Did you notice that the electric cords of almost all the electrical appliances that you connect to the electrical outlets in your home have two holes in them? Why do electrical plugs have holes in them?
Inside the electrical outlet, there are two contact wipers that the plugs slide into. These wipers have bumps on them. When you plug the electric cord into the outlet, its two holes catch the two bumps. The plugs or prongs are gripped more firmly in place by these two bumps. This improves the connection between the outlet and the plug.
In other words, the two bumps inside the electrical outlet use the two holes on the prong to hold it securely. Some electric plugs are heavy because of the size of the cord and the plug itself. This setup prevents heavy plugs and cords from quickly slipping out of the electrical socket.
Read on to learn more about why there are holes in electrical plugs and a short history of why electric prongs have holes in them.
Why Do Electrical Plugs Have Holes in Them?
There are two contact wipers in most electrical outlets or sockets. These wipers have bumps on them. The moment you plug an electric cord into the outlet, the two holes in each prong will catch the bumps in the wipers of the socket.
Improves Contact Between the Prongs and Socket
So, the plugs are gripped more firmly in place by the two bumps inside the socket. It also improves the contact or connection between the prongs and the socket. There are electric cords with plugs that are heavy. So, the holes in the bumps prevent the cord from slipping quickly out of the electric outlet.
Electric Plugs Without Holes
There are also electric plugs without holes in them which are also safe to use. Prongs are available as Type A or Type B. Both types have two flat prongs with holes close to the tip, but not always. Some electrical sockets or outlets have two-spring action blades. They can hold the sides of the plugs preventing them from slipping out.
What Are the Holes in Electrical Plugs For?
For the average person, it is bizarre to see two holes in the prongs of an electric cord. They are asking: why do electrical prongs have holes in them? They are there, so; there must be a reason for their being. My research on this topic has yielded the following results.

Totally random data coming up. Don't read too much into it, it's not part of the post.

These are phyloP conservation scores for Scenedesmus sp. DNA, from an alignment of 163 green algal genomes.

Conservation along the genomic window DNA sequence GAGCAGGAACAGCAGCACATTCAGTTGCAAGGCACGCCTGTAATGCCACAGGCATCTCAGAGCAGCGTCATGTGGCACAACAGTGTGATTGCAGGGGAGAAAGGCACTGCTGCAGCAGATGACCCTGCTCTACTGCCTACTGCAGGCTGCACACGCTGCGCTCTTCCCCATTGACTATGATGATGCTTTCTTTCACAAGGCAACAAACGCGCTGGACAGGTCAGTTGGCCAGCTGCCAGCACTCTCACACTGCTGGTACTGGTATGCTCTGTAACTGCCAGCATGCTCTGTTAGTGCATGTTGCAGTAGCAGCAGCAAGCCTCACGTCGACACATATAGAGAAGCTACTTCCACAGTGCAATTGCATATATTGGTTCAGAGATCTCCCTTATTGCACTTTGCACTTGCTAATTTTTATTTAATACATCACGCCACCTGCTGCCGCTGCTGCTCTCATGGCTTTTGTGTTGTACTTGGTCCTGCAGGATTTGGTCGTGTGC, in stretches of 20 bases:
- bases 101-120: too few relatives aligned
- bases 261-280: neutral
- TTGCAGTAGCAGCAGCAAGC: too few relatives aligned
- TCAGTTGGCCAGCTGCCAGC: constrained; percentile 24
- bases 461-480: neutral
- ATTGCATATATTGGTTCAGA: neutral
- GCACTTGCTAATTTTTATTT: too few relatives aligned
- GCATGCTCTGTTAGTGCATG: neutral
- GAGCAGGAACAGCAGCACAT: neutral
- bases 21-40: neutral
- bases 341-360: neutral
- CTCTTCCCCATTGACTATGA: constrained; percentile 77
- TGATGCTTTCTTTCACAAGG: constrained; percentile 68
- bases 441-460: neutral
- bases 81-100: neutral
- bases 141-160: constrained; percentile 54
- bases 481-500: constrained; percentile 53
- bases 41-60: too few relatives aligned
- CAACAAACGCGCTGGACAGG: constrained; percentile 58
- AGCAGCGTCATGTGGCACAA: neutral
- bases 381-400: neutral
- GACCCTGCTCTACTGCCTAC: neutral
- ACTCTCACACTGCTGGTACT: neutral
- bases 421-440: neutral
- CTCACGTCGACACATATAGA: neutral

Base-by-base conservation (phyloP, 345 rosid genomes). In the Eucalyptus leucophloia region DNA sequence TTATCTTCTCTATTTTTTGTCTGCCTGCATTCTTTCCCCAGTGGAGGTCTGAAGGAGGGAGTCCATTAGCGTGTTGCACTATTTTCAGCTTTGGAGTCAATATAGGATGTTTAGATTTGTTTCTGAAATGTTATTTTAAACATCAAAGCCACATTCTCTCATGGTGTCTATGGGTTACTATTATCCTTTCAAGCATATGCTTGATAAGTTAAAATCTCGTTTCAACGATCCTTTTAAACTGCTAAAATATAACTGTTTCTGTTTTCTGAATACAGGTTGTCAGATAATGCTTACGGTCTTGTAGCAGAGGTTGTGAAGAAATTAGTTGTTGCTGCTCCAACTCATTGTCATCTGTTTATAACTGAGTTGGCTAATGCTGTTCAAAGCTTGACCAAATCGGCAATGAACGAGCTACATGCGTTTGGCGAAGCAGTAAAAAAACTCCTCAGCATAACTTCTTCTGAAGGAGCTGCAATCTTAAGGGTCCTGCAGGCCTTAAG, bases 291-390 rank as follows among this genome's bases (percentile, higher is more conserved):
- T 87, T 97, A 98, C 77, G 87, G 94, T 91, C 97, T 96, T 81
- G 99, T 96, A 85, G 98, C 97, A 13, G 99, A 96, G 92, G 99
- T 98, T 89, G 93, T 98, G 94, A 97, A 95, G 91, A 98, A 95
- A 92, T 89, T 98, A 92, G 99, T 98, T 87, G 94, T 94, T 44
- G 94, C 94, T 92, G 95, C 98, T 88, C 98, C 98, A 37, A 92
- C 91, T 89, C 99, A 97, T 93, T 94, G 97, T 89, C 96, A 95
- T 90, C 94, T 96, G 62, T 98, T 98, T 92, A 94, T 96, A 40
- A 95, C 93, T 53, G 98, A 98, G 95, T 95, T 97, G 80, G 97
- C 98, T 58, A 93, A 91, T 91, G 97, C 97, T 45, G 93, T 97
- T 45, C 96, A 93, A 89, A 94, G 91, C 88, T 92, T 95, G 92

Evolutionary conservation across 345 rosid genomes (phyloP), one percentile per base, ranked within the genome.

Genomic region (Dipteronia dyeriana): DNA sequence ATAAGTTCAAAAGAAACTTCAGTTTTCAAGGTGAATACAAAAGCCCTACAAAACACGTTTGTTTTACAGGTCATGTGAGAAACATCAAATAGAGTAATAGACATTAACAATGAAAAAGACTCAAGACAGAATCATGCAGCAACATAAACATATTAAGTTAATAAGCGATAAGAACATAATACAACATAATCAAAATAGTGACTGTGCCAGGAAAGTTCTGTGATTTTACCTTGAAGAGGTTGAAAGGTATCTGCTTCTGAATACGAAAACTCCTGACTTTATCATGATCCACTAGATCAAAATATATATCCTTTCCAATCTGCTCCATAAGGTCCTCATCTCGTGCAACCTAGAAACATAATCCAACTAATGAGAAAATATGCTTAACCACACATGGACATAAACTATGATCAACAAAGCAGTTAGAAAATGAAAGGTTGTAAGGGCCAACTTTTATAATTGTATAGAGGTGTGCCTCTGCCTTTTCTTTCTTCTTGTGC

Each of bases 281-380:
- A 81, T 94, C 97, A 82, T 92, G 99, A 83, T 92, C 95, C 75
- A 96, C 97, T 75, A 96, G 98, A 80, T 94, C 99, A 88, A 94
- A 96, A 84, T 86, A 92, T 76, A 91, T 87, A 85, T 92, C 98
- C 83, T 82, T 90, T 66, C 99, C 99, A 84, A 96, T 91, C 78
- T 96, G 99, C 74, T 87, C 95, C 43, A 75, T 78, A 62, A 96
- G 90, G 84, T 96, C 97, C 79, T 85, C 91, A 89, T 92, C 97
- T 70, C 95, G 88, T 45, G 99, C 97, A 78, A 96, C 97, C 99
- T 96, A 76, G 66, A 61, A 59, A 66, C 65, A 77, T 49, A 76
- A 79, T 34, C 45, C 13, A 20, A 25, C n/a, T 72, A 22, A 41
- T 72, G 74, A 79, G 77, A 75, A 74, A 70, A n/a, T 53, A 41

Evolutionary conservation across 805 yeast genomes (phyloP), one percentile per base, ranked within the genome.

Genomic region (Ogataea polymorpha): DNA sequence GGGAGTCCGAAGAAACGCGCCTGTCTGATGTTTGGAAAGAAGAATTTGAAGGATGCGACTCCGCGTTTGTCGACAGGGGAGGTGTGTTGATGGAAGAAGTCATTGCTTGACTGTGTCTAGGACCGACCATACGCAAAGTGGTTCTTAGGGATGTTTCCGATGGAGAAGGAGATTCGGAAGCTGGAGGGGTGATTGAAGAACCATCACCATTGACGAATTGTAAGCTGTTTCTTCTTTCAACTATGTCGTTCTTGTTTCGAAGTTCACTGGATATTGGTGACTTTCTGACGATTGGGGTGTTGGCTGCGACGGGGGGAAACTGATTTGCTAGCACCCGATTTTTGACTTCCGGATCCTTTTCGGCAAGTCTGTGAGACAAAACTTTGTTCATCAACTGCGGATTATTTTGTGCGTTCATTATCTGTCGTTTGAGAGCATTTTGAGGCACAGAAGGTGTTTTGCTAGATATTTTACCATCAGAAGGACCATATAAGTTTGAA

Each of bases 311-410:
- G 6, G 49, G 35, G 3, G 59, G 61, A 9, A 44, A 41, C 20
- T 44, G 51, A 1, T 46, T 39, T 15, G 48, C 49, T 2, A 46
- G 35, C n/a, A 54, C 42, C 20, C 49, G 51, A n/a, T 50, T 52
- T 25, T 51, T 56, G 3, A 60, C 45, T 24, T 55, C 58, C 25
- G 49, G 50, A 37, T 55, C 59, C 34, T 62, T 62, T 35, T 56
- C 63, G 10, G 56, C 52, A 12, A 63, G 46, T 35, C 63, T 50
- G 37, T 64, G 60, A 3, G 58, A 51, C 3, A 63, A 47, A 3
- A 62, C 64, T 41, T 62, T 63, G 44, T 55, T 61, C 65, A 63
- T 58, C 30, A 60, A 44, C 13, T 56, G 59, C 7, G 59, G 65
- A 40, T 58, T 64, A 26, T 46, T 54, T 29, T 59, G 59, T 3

Here are the reasons for the two holes:
1. To Save on Raw Material
Perhaps this is not the primary reason, but it appears economical. Manufacturers of electric cords will save on raw material if they produce prongs with holes in them.
That hole in each prong will be a lot of metal saved if you consider the millions of electrical cords being manufactured and sold worldwide – every day. Out of every 20 holes that they punch from the prongs, manufacturers can gather enough metal to melt and produce one more prong. In other words, manufacturers’ get’ free metal out of every 20 prongs.
2. To Seal the Deal
Why do electrical plugs have holes in the prongs? Some manufacturers want to convey specific messages regarding their electronic devices to their customers. They usually put the message in a tag attached to a zip tie inserted through the holes. If you will severe that zip tie, you have acknowledged that you have read their terms and conditions.
The plastic tie serves as a small padlock that can run through one or both holes. Some construction companies require this sealing in their construction projects. You cannot plug the prongs without removing the zip tie.
Once you break this tie, they assume that you have already read the instructions, and the manufacturer is no longer responsible for what you do with it.
It is similar to what construction companies are doing to prevent burglaries in their construction sites. They implement a level of security that ensures burglars will be discouraged from breaking into their construction sites.
3. Provide a Firmer Grip and Improved Contact
The hole in each prong is an open space for the bump inside the socket to slide into. Inside a standard electrical socket, there are two wipes with a tiny bump in each of them. These round bumps fit snugly into the holes of the prongs.
In that way, a more secure and firm grip is achieved. It will also improve contact between the prong and the electrical socket. Another benefit is that the plug will not slip even if it is heavy.
What NEMA Says
Manufacturers Must Follow NEMA’s Standards for Plugs’ Design
According to the National Electrical Manufacturers Association (NEMA), the holes in electrical prongs are there only for the convenience of the manufacturers. If manufacturers want to put those holes, they must be in the precise spots that NEMA has authorized. NEMA is the authority that sets the standards for the designs of electrical plugs.
Electrical Plugs’ Holes Are Optional
Here is their statement relating to these prong holes: “The hole in the flat blade is optional.” NEMA also said that these holes are just only there for manufacturing purposes. But if the manufacturer wants to put holes in their plugs, they must be located as per NEMA’s dimensions.
If you want more details, you can refer to the NEMA document, particularly page 17 of ANSI/NEMA WD 6-2002.